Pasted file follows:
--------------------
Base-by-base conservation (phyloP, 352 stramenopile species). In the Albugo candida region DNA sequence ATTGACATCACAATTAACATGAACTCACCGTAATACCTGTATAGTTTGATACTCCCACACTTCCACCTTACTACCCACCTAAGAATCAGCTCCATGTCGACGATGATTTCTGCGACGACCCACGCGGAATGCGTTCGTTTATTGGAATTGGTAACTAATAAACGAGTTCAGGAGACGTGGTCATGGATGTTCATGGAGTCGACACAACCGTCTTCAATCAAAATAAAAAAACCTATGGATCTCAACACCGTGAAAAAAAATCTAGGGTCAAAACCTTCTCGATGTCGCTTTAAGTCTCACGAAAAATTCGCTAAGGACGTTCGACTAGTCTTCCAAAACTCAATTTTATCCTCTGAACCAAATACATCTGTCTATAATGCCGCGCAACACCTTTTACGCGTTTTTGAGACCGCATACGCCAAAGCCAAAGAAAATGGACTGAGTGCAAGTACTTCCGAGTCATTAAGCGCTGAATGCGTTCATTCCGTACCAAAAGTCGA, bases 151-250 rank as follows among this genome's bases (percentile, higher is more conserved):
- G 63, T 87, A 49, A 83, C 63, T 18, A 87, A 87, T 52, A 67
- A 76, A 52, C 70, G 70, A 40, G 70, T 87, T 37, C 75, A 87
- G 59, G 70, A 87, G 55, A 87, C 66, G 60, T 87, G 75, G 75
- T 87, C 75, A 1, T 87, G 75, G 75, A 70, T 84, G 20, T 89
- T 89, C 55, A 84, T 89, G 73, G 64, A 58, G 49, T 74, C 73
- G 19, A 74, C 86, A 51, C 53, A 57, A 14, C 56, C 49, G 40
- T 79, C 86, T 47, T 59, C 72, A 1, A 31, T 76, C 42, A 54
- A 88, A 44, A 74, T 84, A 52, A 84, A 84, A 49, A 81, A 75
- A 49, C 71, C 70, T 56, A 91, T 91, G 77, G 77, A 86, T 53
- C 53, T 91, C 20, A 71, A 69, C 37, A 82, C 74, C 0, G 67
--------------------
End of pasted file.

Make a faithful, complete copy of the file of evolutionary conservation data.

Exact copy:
Base-by-base conservation (phyloP, 352 stramenopile species). In the Albugo candida region DNA sequence ATTGACATCACAATTAACATGAACTCACCGTAATACCTGTATAGTTTGATACTCCCACACTTCCACCTTACTACCCACCTAAGAATCAGCTCCATGTCGACGATGATTTCTGCGACGACCCACGCGGAATGCGTTCGTTTATTGGAATTGGTAACTAATAAACGAGTTCAGGAGACGTGGTCATGGATGTTCATGGAGTCGACACAACCGTCTTCAATCAAAATAAAAAAACCTATGGATCTCAACACCGTGAAAAAAAATCTAGGGTCAAAACCTTCTCGATGTCGCTTTAAGTCTCACGAAAAATTCGCTAAGGACGTTCGACTAGTCTTCCAAAACTCAATTTTATCCTCTGAACCAAATACATCTGTCTATAATGCCGCGCAACACCTTTTACGCGTTTTTGAGACCGCATACGCCAAAGCCAAAGAAAATGGACTGAGTGCAAGTACTTCCGAGTCATTAAGCGCTGAATGCGTTCATTCCGTACCAAAAGTCGA, bases 151-250 rank as follows among this genome's bases (percentile, higher is more conserved):
- G 63, T 87, A 49, A 83, C 63, T 18, A 87, A 87, T 52, A 67
- A 76, A 52, C 70, G 70, A 40, G 70, T 87, T 37, C 75, A 87
- G 59, G 70, A 87, G 55, A 87, C 66, G 60, T 87, G 75, G 75
- T 87, C 75, A 1, T 87, G 75, G 75, A 70, T 84, G 20, T 89
- T 89, C 55, A 84, T 89, G 73, G 64, A 58, G 49, T 74, C 73
- G 19, A 74, C 86, A 51, C 53, A 57, A 14, C 56, C 49, G 40
- T 79, C 86, T 47, T 59, C 72, A 1, A 31, T 76, C 42, A 54
- A 88, A 44, A 74, T 84, A 52, A 84, A 84, A 49, A 81, A 75
- A 49, C 71, C 70, T 56, A 91, T 91, G 77, G 77, A 86, T 53
- C 53, T 91, C 20, A 71, A 69, C 37, A 82, C 74, C 0, G 67